The high definition digital transfer of High and Low was created on a Spirit 4K Datacine from a 35mm fine-grain master positive and, for the color sequence, a 35mm interpositive. Thousands of instances of dirt, debris, scratches, splices, warps, jitter, and flicker were manually removed using MTI’s DRS system and Pixel Farm’s PFClean system, while Digital Vision’s DVNR system was used for small dirt, grain, and noise reduction.

I’d say that this AVC/MPEG-4 1080p/24 encodement of High and Low from Criterion looks just shy of perfect given its age and obvious defects. There are some spots where the picture wavers into softness and a few places where some scratches can be seen, but overall clarity is strong and it maintains a solid, film-like appearance straight through with little electronic noise in the grainy areas. Blacks are nice and deep while shadow detail is rather extended as well.

Audio Quality

[Rating:4/5]

The 4.0 surround soundtrack was remastered at 24-bit from the original 4-track stems. Clicks, thumps, hiss, and hum were manually removed using Pro Tools HD. Crackle was attenuated using AudioCube’s integrated workstation.

The Japanese language track shows up in a lossless DTS-HD Master Audio 4.0 encodement from Criterion that sounds clean and believably dynamic. The surround channels provide a a decent amount of ambience, but not a “modern” discrete sort of mix.

Supplemental Materials

[Rating:3.5/5]

While Stephen Price’s detailed and scholarly audio commentary that offers insight right down to the reasoning behind certain camera angles and framings in certain scenes is a must and the continuing series It is Wonderful to Create from Toho Masterworks is also well worth watching, the interview segments with actors Toshiro Mifune and Tsutomu Yamazaki put this supplemental package over the top. Of course, the superb reading in the booklet is always another reason to pick up any Criterion release as well.

The supplements provided with this release are:

  • Audio commentary recorded for the Criterion Collection in 2008 featuring film historian Stephen Price, author of The Warrior’s Camera: The Cinema of Akira Kurosawa and professor of film studies at Virginia Tech.
  • Akira Kurosawa: It is Wonderful to Create (1.33:1; 00:37:02) – This thirty-seven-minute documentary about the making of High and Low is part of the Toho Masterworks series Akira Kurosawa: It is Wonderful to Create. The program includes interviews with director Akira Kurosawa; actors Tatsuya Nakadai, Kyoko Kagawa, Takeshi Kato, and Tasuya Mihashi; script supervisor Teruyo Nogami; cameramen Takao Saito and Masahuru Ueda; and other cast and crew.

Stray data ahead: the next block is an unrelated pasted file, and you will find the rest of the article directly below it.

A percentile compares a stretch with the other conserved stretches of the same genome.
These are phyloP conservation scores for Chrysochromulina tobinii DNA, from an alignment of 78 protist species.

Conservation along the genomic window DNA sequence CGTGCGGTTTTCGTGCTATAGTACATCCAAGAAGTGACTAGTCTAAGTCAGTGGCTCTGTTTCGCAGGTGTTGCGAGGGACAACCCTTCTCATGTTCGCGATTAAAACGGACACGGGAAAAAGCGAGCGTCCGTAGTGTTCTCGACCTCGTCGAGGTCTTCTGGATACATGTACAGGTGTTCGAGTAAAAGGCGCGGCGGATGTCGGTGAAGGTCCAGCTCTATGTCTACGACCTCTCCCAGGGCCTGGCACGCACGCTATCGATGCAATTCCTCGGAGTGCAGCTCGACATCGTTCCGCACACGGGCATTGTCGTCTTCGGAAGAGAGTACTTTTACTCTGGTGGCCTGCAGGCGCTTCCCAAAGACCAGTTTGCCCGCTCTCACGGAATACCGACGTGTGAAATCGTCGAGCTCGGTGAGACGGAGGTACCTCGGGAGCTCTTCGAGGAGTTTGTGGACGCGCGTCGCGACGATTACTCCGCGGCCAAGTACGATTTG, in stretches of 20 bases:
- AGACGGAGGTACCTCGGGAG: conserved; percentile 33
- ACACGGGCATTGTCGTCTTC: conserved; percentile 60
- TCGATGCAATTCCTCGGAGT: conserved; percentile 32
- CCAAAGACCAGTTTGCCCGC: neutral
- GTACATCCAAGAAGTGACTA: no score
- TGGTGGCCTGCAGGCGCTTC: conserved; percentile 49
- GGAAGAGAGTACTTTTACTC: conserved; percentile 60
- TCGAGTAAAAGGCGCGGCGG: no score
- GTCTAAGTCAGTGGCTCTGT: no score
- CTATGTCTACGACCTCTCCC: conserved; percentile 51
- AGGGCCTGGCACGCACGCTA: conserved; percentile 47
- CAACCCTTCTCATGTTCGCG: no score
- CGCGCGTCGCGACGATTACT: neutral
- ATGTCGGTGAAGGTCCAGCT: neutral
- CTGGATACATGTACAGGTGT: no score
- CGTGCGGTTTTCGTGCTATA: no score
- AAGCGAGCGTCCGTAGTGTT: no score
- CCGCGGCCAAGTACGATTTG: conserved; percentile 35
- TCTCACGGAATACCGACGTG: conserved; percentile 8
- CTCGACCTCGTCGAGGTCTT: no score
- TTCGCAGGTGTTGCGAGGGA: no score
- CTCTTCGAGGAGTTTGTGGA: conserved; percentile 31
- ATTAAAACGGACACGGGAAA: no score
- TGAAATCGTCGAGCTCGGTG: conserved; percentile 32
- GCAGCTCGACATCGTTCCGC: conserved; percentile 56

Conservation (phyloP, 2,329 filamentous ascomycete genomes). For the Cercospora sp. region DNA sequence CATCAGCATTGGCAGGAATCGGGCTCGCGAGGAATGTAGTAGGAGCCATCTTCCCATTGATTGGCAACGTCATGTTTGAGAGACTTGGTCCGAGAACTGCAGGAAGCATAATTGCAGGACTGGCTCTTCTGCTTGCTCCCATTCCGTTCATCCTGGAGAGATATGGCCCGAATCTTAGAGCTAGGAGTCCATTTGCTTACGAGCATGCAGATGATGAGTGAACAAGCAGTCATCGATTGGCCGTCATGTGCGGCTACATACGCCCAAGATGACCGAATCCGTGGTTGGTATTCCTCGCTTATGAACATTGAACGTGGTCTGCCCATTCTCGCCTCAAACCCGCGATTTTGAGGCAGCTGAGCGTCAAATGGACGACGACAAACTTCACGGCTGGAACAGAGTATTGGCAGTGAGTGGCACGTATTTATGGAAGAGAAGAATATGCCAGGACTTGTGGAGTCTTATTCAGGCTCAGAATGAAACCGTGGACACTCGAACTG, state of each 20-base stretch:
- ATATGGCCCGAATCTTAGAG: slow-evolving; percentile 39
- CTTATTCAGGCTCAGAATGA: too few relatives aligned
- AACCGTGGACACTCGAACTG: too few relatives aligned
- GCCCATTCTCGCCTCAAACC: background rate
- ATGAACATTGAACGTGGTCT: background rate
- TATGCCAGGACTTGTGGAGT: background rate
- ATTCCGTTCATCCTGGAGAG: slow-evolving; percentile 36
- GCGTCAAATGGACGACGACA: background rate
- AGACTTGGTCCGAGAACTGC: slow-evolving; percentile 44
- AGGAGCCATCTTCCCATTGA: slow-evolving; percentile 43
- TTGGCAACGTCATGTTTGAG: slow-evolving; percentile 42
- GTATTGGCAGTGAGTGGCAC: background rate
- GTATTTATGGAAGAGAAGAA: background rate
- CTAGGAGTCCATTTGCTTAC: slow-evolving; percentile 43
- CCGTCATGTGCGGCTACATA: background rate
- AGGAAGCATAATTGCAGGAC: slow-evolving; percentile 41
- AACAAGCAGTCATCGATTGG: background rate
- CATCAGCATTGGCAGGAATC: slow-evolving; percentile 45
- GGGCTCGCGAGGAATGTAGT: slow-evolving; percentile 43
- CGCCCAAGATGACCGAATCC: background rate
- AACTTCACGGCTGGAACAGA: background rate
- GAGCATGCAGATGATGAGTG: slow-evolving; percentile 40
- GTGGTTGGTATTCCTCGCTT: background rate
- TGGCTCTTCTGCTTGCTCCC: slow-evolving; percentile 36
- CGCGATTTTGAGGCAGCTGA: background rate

• Toshiro Mifune (1.33:1; 00:30:31) – Actor Toshiro Mifune shares stories about his life and acting career with popular TV talk-show host Tetsuko Kuroyannagi. The interview was recorded in 1981 for her show Tetsuko no heya (Tetsuko’s Room) and is presented here courtesy of TV Ashai.
  • Tsutomu Yamazaki (1.78:1; 1080i/60; 00:19.05) – Interview with award-winning actor Tsutomu Yamazaki, who plays the kidnapper, Takeuchi, in High and Low, recorded for the Criterion Collection in Tokyo in 2008.
  • Trailers:
    • Japanese Trailer
    • Japanese Teaser
    • U.S. Trailer
  • Booklet: Illustrated booklet featuring the essay “Between Heaven and Hell” by film critic Geoffrey O’Brien and an on-set account of High and Low by Japanese film scholar Donald Richie, plus film credits, and information on the transfer.

The Definitive Word

Overall:

[Rating:4/5]

High and Low represents another beautiful rendering of a must-own Kurosawa work on Blu-ray from the wizards at Criterion. The film looks breathtaking for its age and comes wrapped up in a premium package with exclusive interviews and essays that are informative and interesting.

Additional Screen Captures


[amazon-product]B004WPYO3I[/amazon-product]

BestBuy.com:
High and Low - Widescreen

Purchase High and Low [Criterion Collection] on Blu-ray at CD Universe

Shop for more Blu-ray titles at Amazon.com

Overall
[Rating:4/5]
The Film
[Rating:4/5]
Video Quality
[Rating:4.5/5]
Audio Quality
[Rating:4/5]
Supplemental Materials
[Rating:3.5/5]